Space

September 30, 2013

Astronauts Chamitoff, Garan depart NASA

NASA astronauts Gregory Chamitoff and Ronald Garan are leaving the agency. Chamitoff is joining the faculty of Texas A&M University in College Station, Texas, and the University of Sydney in Australia. Garan will work on a range of new entrepreneurial and humanitarian efforts.

“Greg and Ron will certainly be missed by the Astronaut Office,” said Bob Behnken, NASA’s chief astronaut.

“Greg’s passion for sharing the spaceflight experience will serve him well as he begins a new adventure in academia and continues to inspire the next generation of innovators and explorers. I’ll miss Ron both as a contributor to our office and as a classmate. The entire office is grateful for their service to NASA.”

Chamitoff began his 18-year NASA career in 1995 as a space shuttle guidance and control officer in mission control at the agency’s Johnson Space Center in Houston. He was selected as an astronaut in 1998. He flew in space twice, in 2008 as a flight engineer and science officer for Expeditions 17 and 18 aboard the International Space Station, and as a mission specialist during STS-134 in 2011, the penultimate shuttle mission. During his most recent mission, Chamitoff participated in two spacewalks to complete assembly of the International Space Station, taking part in the installation of the Alphamagnetic Spectrometer. He has spent more than 198 days in space.

Garan, who joined the agency in 2000, is ending a 13-year NASA career that included more than 178 days in space and four spacewalks. Garan flew in space twice, first in 2008 as a space shuttle Discovery mission specialist on STS-124, and again in 2011 aboard the International Space Station as a flight engineer for Expeditions 27 and 28. Garan retired from the Air Force as a colonel in 2009 after 25 years of service. He has logged more than 5,000 flight hours in more than 30 aircraft types. He recently served within NASAís Open Government Initiative.




All of this week's top headlines to your email every Friday.


 
 

 

Headlines August 28, 2014

News: After F-15 jet crash in Virginia, rescue helicopters search for pilot - Helicopters are searching for an Air National Guard pilot after his F-15 jet crashed in the mountains of Virginia this morning, military officials said.   Business: U.S. Air Force 3DELRR contract expected soon - The U.S. Air Force could award the contract for its...
 
 

News Briefs August 28, 2014

Russian directing new offensive in Ukraine The Obama administration believes Russia is leading a new military counteroffensive in Ukraine. U.S. State Department spokeswoman Jen Psaki says Russia has sent additional columns of tanks and armored vehicles into its neighbor’s territory. She says the incursions suggest a ìRussian-directed counteroffensive is likely underway in the contested e...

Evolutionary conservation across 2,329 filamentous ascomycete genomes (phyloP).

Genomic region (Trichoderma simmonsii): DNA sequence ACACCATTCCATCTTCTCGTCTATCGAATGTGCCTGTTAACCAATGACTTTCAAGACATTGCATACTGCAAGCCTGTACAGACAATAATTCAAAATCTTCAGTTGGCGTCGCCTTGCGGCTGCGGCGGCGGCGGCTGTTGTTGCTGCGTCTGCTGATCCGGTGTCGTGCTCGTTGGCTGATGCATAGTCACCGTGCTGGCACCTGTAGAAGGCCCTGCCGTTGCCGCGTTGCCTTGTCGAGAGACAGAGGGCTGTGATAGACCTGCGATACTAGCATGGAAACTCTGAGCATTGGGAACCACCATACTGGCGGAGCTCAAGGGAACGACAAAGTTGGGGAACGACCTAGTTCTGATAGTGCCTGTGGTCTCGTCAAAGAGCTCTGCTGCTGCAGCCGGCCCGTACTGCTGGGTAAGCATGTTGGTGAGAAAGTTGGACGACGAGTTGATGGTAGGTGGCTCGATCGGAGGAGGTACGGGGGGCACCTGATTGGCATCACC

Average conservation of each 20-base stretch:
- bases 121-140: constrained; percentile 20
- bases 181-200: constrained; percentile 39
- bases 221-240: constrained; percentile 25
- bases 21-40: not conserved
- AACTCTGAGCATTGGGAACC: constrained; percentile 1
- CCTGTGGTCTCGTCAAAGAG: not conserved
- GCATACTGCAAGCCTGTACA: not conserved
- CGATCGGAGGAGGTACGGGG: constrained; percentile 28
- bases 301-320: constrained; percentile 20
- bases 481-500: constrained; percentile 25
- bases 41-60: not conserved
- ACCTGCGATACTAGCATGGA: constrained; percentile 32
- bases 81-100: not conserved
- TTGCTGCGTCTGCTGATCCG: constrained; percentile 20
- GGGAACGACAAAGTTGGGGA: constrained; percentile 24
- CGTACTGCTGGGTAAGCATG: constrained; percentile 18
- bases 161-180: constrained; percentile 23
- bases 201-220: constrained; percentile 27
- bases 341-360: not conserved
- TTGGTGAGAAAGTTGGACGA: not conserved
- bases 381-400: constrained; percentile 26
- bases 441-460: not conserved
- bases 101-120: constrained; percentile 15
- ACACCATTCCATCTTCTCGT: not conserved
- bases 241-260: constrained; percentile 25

LM-C5

Double Deuce

A U.S. Air Force crew ferried the 22nd C-5M Super Galaxy from the Lockheed Martin facilities in Marietta, Ga., Aug. 25. Aircraft 86-0011 was ferried by a crew led by Maj. Gen. Dwyer L. Dennis, Director, Global Reach Programs, O...
 

 
Northrop Grumman photograph

First ever RQ-4 Global Hawk hits 100th flight on NASA mission

Northrop Grumman photograph A historical look at the first Global Hawk (AV1) during its maiden flight over Edwards Air Force Base, Calif., on Feb. 28, 1998. AV1 has made history again with its 100th flight in support of NASA en...
 
 

Northrop Grumman’s CIRCM system completes U.S. Army flight testing

Northrop Grumman’s Common Infrared Countermeasures system recently completed another round of U.S. Army testing by demonstrating its capabilities on a UH-60M Black Hawk helicopter. The flight test was conducted at Redstone Arsenal in Huntsville, Ala., by the Redstone Test Center. The Northrop Grumman CIRCM system was subjected to rigorous conditions over a six-week period, after...
 
 
NASA photograph by David Olive

NASA completes successful battery of tests on composite cryotank

https://www.youtube.com/embed/qkGI6JeNY0E?enablejsapi=1&rel=0 NASA photograph by David Olive One of the largest composite cryotanks ever built recently completed a battery of tests at NASA’s Marshall Space Flight Cen...
 




0 Comments


Be the first to comment!


Leave a Reply

Your email address will not be published. Required fields are marked *

You may use these HTML tags and attributes: <a href="" title=""> <abbr title=""> <acronym title=""> <b> <blockquote cite=""> <cite> <code> <del datetime=""> <em> <i> <q cite=""> <strike> <strong>